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Stomach Cancer

Uncover the lesser-known risk factors, early symptoms, and groundbreaking advancements in treatment options for stomach cancer, ensuring you're equipped with vital knowledge to protect your health.
2023-02-11

USMLE Guide: Stomach Cancer

Introduction

Stomach cancer, also known as gastric cancer, is a malignant tumor that arises from the lining of the stomach. It is a significant global health issue and is the fifth most common cancer worldwide. This guide aims to provide a comprehensive overview of stomach cancer, including its epidemiology, etiology, clinical features, diagnosis, and management.

Epidemiology

Stomach cancer is more prevalent in certain regions, including East Asia, Eastern Europe, and parts of South America. It is more common in males and typically affects individuals over the age of 55. Several risk factors contribute to the development of stomach cancer, such as:

  • Helicobacter pylori infection: Chronic infection with this bacterium is the most significant risk factor for stomach cancer.
  • Dietary factors: A diet rich in smoked, salted, or pickled foods, and low in fruits and vegetables, increases the risk.
  • Tobacco and alcohol use: Both tobacco smoking and excessive alcohol consumption are associated with an increased risk of stomach cancer.
  • Family history: Individuals with first-degree relatives who have had stomach cancer are at a higher risk.

Etiology

The development of stomach cancer involves a multifactorial process. The main etiological factors are:

  1. Helicobacter pylori infection: This bacterium colonizes the gastric mucosa, leading to chronic inflammation and subsequent carcinogenesis.
  2. Genetic predisposition: Certain genetic mutations and polymorphisms, such as E-cadherin gene (CDH1) mutations, increase the risk of stomach cancer.
  3. Environmental factors: Exposure to certain chemicals like asbestos and coal dust, as well as radiation, may contribute to the development of stomach cancer.

Clinical Features

The clinical presentation of stomach cancer can vary, and early-stage disease may be asymptomatic. However, common clinical features include:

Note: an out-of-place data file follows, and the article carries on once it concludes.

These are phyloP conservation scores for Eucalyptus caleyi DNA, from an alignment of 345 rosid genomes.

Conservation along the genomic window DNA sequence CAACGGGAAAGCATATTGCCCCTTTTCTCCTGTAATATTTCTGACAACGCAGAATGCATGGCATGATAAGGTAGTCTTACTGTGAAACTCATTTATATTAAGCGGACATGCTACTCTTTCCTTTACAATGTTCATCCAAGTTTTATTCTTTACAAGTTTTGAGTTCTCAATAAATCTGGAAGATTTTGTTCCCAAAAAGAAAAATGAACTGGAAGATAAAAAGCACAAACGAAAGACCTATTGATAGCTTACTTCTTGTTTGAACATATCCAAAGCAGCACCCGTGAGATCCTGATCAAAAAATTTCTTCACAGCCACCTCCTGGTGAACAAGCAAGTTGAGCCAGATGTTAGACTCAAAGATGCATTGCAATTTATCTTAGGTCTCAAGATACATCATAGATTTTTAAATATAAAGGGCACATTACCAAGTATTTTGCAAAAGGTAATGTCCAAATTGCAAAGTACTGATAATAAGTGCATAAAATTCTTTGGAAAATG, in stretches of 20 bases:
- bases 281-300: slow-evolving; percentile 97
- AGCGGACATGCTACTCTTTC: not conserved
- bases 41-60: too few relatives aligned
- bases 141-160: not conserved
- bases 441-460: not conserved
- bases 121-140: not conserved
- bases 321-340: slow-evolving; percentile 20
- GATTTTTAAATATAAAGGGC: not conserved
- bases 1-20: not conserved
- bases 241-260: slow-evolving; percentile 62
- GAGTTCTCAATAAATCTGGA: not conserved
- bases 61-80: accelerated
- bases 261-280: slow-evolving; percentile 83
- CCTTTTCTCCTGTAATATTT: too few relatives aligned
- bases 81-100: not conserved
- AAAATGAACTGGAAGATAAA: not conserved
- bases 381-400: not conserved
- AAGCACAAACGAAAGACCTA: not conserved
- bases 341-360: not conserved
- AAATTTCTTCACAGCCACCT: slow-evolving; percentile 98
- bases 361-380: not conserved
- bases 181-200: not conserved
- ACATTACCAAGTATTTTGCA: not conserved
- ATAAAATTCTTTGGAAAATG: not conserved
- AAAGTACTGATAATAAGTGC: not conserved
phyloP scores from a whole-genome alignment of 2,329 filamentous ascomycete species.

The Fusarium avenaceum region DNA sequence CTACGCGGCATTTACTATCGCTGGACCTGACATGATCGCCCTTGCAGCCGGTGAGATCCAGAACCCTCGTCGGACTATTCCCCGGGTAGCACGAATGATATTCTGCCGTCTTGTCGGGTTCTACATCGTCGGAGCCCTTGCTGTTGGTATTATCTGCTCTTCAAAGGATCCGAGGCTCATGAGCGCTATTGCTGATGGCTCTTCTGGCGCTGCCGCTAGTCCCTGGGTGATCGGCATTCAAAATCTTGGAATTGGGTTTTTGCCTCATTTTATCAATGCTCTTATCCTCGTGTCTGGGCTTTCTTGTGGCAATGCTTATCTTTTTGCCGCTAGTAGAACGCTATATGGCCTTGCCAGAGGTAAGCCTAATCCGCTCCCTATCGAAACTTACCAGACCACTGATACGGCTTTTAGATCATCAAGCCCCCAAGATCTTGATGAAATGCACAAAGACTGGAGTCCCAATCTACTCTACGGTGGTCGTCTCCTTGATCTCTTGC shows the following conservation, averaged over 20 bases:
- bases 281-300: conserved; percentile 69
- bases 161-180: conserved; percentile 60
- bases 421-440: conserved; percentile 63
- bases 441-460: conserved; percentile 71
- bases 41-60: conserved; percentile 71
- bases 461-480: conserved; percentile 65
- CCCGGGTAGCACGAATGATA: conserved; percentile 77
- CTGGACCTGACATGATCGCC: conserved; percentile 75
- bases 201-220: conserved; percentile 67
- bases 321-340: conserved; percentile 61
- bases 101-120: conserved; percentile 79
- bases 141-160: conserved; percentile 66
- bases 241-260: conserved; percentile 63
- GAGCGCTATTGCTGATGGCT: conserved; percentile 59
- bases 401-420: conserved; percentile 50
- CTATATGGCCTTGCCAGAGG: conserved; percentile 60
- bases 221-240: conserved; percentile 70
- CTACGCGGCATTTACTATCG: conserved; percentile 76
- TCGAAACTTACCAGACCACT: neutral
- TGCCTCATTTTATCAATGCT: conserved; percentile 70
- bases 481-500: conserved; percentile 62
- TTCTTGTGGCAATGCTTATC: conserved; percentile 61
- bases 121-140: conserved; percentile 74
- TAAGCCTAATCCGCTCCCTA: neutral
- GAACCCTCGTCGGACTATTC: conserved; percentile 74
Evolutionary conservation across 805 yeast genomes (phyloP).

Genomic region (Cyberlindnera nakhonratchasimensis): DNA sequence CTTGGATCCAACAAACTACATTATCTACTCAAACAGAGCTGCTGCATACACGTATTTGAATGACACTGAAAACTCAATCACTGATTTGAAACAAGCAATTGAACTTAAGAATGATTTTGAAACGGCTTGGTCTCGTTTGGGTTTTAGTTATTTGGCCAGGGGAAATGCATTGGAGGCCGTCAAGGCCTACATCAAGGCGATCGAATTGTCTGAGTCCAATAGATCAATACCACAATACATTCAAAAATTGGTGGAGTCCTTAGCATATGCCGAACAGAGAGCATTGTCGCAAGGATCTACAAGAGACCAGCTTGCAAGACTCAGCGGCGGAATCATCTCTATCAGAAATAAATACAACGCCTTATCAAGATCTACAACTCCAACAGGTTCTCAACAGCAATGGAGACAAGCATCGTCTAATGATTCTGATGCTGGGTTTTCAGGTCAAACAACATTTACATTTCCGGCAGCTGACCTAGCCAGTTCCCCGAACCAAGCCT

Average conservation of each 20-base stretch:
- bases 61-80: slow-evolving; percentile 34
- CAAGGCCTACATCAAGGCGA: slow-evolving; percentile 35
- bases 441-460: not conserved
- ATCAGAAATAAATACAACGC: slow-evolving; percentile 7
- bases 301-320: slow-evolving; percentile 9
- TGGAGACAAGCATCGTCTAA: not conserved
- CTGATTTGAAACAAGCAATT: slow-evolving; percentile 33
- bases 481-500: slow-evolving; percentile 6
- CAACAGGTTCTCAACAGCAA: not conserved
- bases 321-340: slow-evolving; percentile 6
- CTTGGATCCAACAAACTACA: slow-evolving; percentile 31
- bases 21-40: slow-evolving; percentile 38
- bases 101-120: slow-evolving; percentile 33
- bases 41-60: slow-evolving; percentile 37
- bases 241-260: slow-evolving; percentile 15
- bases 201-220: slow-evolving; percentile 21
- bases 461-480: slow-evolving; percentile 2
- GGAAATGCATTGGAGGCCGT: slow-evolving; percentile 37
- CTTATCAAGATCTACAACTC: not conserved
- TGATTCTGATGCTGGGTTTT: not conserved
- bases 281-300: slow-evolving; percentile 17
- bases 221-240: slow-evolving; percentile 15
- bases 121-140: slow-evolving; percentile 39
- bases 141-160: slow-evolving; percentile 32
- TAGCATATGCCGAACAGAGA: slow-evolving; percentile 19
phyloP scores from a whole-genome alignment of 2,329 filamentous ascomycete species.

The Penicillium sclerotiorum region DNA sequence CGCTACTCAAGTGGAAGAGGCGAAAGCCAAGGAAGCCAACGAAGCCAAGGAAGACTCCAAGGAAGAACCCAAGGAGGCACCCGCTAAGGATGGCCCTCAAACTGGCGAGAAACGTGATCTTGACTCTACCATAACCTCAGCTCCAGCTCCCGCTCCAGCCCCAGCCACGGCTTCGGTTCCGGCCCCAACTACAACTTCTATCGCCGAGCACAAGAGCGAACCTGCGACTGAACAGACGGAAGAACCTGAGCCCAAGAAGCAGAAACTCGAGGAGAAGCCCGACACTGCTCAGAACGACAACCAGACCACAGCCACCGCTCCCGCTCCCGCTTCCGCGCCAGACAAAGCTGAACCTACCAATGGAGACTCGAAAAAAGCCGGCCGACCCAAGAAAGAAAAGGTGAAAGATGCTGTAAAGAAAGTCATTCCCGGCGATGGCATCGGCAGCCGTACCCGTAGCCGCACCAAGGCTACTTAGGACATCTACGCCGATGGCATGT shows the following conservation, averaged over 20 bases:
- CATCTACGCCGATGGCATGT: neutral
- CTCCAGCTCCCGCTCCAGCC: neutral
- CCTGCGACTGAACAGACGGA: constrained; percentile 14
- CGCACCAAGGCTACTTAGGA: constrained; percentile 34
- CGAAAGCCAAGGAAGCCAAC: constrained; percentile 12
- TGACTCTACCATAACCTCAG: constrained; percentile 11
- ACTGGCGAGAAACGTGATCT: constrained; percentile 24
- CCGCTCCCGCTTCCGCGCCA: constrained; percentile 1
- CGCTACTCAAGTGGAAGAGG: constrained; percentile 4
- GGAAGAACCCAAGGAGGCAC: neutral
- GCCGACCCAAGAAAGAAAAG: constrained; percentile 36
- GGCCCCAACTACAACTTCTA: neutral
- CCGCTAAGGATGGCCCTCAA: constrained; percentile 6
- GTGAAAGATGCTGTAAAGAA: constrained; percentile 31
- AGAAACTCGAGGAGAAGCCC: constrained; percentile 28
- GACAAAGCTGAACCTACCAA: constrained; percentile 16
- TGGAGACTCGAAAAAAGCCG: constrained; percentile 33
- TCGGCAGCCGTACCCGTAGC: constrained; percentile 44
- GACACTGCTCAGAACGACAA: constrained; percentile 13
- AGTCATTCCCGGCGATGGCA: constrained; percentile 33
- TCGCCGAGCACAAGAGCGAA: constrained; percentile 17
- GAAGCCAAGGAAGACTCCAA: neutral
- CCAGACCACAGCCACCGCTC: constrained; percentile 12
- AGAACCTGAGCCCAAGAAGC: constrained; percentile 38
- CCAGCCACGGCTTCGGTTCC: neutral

• Epigastric pain: Persistent or recurrent pain in the upper abdomen is a common symptom.
  • Dyspepsia: Chronic indigestion, bloating, and early satiety are often reported.
  • Weight loss: Unexplained weight loss is a typical manifestation of advanced disease.
  • Gastrointestinal bleeding: This can lead to anemia, melena (black, tarry stools), or hematemesis (vomiting blood).

Diagnosis

Diagnosing stomach cancer involves a combination of clinical evaluation, imaging studies, and histopathological examination. The following diagnostic approaches are commonly utilized:

  1. Upper endoscopy: This allows direct visualization of the stomach lining and enables targeted biopsies.
  2. Imaging studies: Computed tomography (CT) scans and endoscopic ultrasound (EUS) help determine the extent of the disease and identify lymph node involvement.
  3. Biopsy and histopathology: Tissue samples obtained via endoscopy are examined histologically to confirm the diagnosis and identify the tumor type.

Management

The management of stomach cancer depends on various factors, such as the stage of the disease, patient's overall health, and patient preferences. Common treatment modalities include:

  1. Surgical resection: Surgery is the mainstay of treatment for localized disease and involves removing the tumor along with nearby lymph nodes.
  2. Chemotherapy: Neoadjuvant or adjuvant chemotherapy is often administered to shrink the tumor before surgery or kill any remaining cancer cells after surgery.
  3. Radiation therapy: Radiation may be used in combination with surgery and chemotherapy to improve local control.
  4. Targeted therapies: Certain targeted drugs, such as trastuzumab and ramucirumab, are used in specific cases based on tumor characteristics.

Prognosis

The prognosis of stomach cancer depends on the stage at diagnosis, with earlier stages having a more favorable outcome. Unfortunately, many cases are diagnosed at advanced stages, leading to a poorer prognosis. Regular follow-up and surveillance are essential to monitor for recurrence and manage any treatment-related complications.

In conclusion, stomach cancer is a significant health concern globally. Understanding its epidemiology, etiology, clinical features, diagnosis, and management is crucial for medical professionals. By staying informed and applying evidence-based practices, physicians can contribute to better patient outcomes and reduce the burden of this disease.

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